Abstract: Increases in resistance to commonly used antibiotics have been reported globally in isolates from humans, wildlife, and the environment. To date, few studies have examined long-term trends in antibiotic resistance in organisms isolated from marine mammal populations. The objective of this study was to examine temporal trends in resistance to antibiotics among pathogens isolated from common bottlenose dolphins (Tursiops truncatus) between 2003 and 2015. Dolphins were captured and released in the Indian River Lagoon, Florida, an ecosystem with a large coastal human population and significant environmental impacts. Swab samples for microbiology were taken from the blowhole, gastric fluid, and feces and cultured on standard media under aerobic conditions. Isolates were identified using gram stain morphology and growth on selective media. Antibiotic resistance was measured using disc diffusion on Mueller Hinton agar and the Multiple Antibiotic Resistance (MAR) index calculated for each pathogen. A total of 733 isolates was obtained from 171 individual dolphins. The most commonly cultured pathogens included Aeromonas hydrophila, Escherichia coli, Edwardsiella tarda, and Vibrio alginolyticus. The overall prevalence of resistance to at least one antibiotic for the 733 isolates was 88.2%. The MAR index increased significantly between 2003 and 2007 and 2010 and 2015 for Pseudomonas aeruginosa and V. alginolyticus. For all bacterial isolates, resistance to cefotaxime, ceftazidime, and gentamicin increased significantly between sampling periods. This is one of few studies to use the MAR index for bacterial isolates from a marine mammal. The significant increases in resistance for some bacterial species likely reflect shared environmental exposures to antibiotics and transfer of resistance to dolphins from terrestrial sources or from animal or human populations.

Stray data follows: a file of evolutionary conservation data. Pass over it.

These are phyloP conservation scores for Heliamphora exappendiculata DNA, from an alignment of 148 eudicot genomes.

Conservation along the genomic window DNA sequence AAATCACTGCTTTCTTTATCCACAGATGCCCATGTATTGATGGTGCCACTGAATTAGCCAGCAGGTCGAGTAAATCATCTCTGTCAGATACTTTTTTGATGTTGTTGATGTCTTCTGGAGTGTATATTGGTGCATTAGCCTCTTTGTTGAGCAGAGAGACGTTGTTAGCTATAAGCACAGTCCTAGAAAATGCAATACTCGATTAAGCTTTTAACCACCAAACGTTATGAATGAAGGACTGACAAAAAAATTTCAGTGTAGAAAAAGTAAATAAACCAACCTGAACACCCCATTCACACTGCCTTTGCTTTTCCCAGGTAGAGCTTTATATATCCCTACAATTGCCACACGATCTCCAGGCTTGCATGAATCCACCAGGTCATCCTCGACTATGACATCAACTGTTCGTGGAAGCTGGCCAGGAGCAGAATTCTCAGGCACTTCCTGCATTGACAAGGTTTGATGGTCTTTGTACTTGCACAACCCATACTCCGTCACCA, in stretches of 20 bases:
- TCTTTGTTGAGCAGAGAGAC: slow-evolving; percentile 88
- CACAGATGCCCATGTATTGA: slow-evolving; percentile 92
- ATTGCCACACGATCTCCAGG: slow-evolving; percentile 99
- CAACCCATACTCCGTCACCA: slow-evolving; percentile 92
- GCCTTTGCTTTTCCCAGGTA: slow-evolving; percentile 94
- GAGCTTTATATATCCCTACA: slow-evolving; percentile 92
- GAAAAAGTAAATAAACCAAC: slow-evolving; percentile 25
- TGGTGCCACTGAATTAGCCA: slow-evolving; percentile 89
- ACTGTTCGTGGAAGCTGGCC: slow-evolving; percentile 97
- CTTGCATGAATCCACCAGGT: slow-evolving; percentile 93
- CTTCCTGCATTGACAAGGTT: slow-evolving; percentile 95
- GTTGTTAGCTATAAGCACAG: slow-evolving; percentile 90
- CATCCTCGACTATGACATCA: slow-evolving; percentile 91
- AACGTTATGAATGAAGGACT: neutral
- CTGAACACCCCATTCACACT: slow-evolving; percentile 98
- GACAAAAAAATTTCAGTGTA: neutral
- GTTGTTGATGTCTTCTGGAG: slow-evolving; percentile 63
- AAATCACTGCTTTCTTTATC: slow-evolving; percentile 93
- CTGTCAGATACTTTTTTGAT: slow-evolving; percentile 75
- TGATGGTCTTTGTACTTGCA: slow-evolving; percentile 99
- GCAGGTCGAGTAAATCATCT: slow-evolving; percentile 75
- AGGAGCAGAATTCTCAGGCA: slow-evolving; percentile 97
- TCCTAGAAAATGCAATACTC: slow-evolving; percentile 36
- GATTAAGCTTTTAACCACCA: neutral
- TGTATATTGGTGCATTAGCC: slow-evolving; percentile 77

Key Words: common bottlenose dolphins, Tursiops truncatus, antibiotic resistance, Multiple Antibiotic Resistance index, public health, Indian River Lagoon
Document: Article
DOI: https://doi.org/10.1578/AM.45.5.2019.533
Page Numbers: 533-542

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